They pointed out that many recent migrants are younger, more diverse, urban, educated, and less likely to be married; and they are more racially tolerant. Such trends, the scholars speculate, probably help explain why some areas of the region supported Barack Obama in 2008 and 2012.

The authors examined party identification and voting throughout the 1970s, 1980s, 1990s, and 2000s. Overall, they reported that "there are substantial differences in partisanship, ideology, and vote choice between southern natives and in-migrants;" moreover, they said that "though in-migrants aided the growth of the Republican Party in the 1970s and 1980s, recently they are more likely to have Democratic leanings than their native counterparts."

Finally, Hillygus and Young called attention to the role of African-Americans and Hispanic migrants in the changing South. The "New Great Migration" of black people returning to the region further benefits the Democratic Party; and, while it is unclear how Hispanics will align, the GOP handling of the immigration issue could accrue to the advantage of Democratic candidates.

Their judgment is that "If Democrats are able to position themselves to successfully attract African-American, Latino-American, and in-migrant populations, they may well be able to reclaim areas of a region that has become dependably Republican."


My colleagues are not predicting Democratic comeback in the 2014 elections.

Prysby cautioned against pre-mature Democratic celebration. Republicans could maintain their strength by converting existing voters, from voters moving into the South from other regions, by greater mobilization of GOP voters, and by winning the vote of the next generation.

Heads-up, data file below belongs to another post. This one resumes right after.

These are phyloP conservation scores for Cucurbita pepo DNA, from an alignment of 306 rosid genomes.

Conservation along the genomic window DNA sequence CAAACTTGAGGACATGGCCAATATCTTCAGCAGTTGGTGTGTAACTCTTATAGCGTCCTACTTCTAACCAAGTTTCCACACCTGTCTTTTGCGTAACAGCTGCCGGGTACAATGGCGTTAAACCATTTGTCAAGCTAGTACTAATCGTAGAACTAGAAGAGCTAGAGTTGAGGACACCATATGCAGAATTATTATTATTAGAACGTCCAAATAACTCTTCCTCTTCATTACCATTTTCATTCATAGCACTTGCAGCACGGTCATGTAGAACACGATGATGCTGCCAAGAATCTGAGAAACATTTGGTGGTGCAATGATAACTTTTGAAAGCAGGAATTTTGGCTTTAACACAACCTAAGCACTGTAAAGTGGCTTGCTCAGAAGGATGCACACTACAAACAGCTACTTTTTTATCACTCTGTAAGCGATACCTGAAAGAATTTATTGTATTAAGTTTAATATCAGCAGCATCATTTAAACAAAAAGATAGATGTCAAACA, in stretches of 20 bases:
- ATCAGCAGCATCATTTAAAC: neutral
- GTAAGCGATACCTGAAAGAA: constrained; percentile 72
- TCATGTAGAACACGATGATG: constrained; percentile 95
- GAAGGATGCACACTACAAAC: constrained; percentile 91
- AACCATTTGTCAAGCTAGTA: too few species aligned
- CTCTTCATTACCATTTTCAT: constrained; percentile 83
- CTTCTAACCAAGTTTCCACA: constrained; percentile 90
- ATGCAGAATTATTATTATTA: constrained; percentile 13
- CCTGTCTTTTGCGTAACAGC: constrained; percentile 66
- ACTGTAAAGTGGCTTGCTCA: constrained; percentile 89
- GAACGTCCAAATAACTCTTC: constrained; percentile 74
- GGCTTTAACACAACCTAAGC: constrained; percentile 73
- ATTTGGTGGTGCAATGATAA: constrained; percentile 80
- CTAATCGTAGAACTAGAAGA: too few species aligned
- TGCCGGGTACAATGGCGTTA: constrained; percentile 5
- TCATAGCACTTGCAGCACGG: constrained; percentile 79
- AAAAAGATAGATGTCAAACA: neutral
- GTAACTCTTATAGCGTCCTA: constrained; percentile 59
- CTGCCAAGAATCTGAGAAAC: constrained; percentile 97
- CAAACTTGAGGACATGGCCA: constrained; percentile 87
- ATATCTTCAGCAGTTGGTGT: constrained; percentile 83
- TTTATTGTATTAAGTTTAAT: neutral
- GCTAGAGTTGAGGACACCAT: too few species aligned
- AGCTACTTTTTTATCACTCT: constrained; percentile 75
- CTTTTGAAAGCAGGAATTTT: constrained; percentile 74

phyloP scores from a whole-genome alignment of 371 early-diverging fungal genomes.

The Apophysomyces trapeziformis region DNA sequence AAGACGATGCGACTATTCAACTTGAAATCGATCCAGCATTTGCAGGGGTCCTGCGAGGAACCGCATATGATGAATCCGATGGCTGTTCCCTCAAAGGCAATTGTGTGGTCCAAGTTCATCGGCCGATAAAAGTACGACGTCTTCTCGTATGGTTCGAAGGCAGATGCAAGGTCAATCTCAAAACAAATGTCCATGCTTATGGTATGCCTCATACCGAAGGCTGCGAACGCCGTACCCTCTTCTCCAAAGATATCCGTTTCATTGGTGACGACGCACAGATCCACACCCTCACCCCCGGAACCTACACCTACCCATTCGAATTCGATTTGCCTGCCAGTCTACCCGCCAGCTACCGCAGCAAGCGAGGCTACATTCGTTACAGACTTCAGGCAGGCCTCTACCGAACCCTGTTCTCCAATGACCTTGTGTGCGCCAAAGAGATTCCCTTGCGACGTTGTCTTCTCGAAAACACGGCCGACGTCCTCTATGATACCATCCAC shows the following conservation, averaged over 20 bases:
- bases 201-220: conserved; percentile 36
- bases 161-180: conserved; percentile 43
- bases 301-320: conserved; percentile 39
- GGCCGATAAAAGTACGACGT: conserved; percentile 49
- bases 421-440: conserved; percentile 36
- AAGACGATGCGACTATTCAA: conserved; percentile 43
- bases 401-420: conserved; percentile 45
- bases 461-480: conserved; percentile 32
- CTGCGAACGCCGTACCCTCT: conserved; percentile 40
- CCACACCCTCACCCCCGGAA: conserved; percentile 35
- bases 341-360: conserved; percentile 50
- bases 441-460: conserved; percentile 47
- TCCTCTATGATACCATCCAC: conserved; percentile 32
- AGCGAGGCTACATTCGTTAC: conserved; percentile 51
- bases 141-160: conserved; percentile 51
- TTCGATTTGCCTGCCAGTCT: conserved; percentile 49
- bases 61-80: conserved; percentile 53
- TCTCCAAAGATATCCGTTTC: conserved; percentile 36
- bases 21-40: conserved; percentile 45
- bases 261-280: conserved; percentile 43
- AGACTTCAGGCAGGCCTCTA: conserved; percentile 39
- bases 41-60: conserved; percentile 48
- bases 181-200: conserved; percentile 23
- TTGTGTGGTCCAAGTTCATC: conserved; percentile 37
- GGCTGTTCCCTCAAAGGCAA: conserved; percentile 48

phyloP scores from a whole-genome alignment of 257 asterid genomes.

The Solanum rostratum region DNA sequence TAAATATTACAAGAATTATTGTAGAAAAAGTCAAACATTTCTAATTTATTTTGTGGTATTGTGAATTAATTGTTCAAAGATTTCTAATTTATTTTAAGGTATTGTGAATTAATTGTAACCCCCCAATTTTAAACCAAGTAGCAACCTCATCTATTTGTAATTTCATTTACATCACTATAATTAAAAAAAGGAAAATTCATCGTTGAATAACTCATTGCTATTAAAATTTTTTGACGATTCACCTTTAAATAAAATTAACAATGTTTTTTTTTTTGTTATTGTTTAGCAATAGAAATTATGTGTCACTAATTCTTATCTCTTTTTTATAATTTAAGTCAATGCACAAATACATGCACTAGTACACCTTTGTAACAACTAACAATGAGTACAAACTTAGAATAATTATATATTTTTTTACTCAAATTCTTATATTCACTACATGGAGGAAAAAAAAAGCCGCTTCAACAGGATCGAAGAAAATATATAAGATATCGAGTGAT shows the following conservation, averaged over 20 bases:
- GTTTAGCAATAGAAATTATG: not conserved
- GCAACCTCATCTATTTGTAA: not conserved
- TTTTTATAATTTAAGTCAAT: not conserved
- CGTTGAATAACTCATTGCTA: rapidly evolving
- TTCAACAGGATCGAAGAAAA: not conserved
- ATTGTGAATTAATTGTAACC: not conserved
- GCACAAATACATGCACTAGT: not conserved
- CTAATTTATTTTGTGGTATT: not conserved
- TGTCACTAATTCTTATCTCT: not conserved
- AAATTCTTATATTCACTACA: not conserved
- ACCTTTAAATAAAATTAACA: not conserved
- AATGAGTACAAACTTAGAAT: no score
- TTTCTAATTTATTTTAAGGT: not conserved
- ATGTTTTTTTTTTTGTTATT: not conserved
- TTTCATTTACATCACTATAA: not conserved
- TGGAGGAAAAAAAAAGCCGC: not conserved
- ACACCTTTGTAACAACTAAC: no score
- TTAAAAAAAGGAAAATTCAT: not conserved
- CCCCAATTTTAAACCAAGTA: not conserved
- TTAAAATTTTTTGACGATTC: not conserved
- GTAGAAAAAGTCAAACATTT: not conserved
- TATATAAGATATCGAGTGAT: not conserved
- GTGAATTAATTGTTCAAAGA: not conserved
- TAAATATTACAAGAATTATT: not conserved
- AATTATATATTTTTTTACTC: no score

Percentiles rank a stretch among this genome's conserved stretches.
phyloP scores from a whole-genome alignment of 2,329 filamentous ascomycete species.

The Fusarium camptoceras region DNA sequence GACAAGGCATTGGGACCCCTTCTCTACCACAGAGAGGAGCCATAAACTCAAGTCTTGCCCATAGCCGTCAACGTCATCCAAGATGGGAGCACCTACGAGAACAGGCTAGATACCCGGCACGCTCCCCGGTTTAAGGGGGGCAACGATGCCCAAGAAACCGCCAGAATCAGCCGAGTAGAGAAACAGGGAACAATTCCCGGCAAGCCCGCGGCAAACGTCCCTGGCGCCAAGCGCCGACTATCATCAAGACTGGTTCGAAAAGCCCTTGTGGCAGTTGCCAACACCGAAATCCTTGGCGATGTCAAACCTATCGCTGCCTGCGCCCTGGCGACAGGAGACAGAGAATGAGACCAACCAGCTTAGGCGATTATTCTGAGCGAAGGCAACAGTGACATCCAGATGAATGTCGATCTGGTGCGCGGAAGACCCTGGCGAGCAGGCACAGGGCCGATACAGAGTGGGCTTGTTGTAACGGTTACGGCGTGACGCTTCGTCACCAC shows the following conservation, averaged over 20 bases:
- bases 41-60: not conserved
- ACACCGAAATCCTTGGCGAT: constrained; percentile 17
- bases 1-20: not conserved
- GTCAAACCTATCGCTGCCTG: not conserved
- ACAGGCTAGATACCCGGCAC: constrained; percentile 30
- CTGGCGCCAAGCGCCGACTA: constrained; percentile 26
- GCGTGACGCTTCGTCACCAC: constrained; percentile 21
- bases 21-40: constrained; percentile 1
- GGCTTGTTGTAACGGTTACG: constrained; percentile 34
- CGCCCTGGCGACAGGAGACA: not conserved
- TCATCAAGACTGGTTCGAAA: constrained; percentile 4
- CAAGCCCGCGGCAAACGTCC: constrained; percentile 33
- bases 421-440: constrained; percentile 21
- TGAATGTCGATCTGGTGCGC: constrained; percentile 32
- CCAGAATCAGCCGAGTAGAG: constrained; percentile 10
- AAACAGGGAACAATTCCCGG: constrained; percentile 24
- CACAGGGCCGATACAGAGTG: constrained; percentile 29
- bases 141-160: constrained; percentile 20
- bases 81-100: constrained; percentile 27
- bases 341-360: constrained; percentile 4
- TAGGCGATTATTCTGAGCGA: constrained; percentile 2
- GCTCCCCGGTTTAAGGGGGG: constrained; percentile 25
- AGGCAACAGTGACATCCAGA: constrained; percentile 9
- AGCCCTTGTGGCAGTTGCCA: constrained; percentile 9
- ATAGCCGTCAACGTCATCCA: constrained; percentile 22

Hillygus/Young warned that the effects of migration are gradual; more specifically, they added, "the impact of the Republican-led redistricting and the effects of incumbency advantage may well temper the impact of in-migration in the near future."


I wrote a series of posts last year to the effect that 2010 represented the culmination of a half-century of partisan realignment in the South; and I advised Democrats that their hopes for a better day would involve building a foundation for uncertain but possible resurgence over the long haul.

The current research efforts of Prysby, Hillygus and Young seem to corroborate that sober assessment; however, their data suggest nascent beginnings for a more competitive party politics in the South.

AUTHOR NOTE: This column is part of a series of posts about Southern Politics. These posts derive from the 2014 Citadel Symposium on Southern Politics, a gathering of regional specialists in historic Charleston, SC. This Symposium has been held every-other-year since 1978; and it has become a "main event" for serious South-watchers from around the country. A hundred specialists -- representing scholars from about fifty academic institutions -- participated in the most recent conference, March 6-7, 2014. In this series, I will attempt to incorporate pertinent aspects of the presented papers and some of my own comments into various themes.